It's first thing in the morning on newspaper deadline day, and an urgent follow-up email pops up. "Hi Russell, Tony has asked that you please don't publish his actual age in the paper," Gibson's PR woman pleads. "He is happy for you to put mid-50s. I hope that is OK." Operators who use the Auckland Council-owned port have more urgent concerns: they are unhappy with the way things have dragged on. "It's getting to the stage now where importers are beginning to shift their freight to shipping companies that don't use Auckland," says Daniel Silva, whose Auckland import business DSL Logistics has been affected by the strikes. "The reliability of the supply chain through Auckland has been reduced and this is very bad news for importers and by extension everyone else, because goods then becomemore expensive."
Silva is also secretary of the New Zealand Importers Institute. His members now believe if the dispute can't be resolved through formal negotiation then it needs to be resolved by management changing the way the port operates. Their unspoken view is shared by more and more of the Auckland business community: It is time to smash the union. Not that anyone will say it openly- not after the strikes of 1890, and 1913, and of course the granddaddy of them all, the 1951 waterfront dispute. The ports employ fewer people now-but the potential for mayhem is huge.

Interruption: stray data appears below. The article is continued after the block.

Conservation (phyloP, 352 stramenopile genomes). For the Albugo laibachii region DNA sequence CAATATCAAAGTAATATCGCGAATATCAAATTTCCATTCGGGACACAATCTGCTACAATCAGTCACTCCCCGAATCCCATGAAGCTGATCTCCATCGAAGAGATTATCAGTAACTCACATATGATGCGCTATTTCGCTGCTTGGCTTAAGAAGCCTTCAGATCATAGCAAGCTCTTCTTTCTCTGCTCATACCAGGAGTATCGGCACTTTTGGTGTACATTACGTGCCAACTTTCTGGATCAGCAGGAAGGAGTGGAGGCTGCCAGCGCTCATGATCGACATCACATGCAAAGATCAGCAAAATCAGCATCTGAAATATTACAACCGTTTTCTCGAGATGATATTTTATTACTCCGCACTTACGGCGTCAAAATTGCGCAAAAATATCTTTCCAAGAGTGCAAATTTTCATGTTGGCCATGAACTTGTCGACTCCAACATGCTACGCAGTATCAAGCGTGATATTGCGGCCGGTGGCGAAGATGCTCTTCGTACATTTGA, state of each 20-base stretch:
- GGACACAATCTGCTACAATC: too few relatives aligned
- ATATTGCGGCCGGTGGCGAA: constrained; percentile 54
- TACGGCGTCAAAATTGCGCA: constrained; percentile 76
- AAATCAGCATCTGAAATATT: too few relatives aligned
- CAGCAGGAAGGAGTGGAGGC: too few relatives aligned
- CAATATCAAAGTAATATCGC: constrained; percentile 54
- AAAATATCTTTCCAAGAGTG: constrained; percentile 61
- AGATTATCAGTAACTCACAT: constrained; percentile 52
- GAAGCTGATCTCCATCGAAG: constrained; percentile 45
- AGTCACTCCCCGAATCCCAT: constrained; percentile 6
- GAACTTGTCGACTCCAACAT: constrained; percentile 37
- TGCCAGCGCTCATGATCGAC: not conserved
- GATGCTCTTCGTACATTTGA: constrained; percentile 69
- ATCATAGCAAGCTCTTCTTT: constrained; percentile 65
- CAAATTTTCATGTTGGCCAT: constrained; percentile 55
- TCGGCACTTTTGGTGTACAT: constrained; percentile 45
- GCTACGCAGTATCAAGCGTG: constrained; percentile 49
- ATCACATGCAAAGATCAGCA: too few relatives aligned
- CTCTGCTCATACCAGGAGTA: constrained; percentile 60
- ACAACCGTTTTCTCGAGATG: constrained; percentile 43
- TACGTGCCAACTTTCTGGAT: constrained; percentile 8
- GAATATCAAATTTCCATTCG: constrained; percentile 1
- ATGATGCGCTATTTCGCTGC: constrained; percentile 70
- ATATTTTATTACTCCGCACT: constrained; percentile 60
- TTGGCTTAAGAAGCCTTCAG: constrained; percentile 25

Michael Barnett, chief executive of Auckland Chamber of Commerce, believes the dispute has to be settled before the city loses credibility as a major port worldwide. He insists productivity must be improved for the city to compete with other ports in Australasia. "Is it a contracting-out model the port needs like management suggests, or can Garry Parsloe and his union turn round and say they can deliver that for us in some other way?"
Barnett adds: "If we can't resolve this urgently, every day it extends we are putting Auckland's reputation at risk." The deadline is pressing, when Etheredge emails back with details of cellphone numbers for a couple of interviewees - and one last plea: "Tony really doesn't want his age in, would appreciate you passing that on," she says. For the record: Gibson is 57.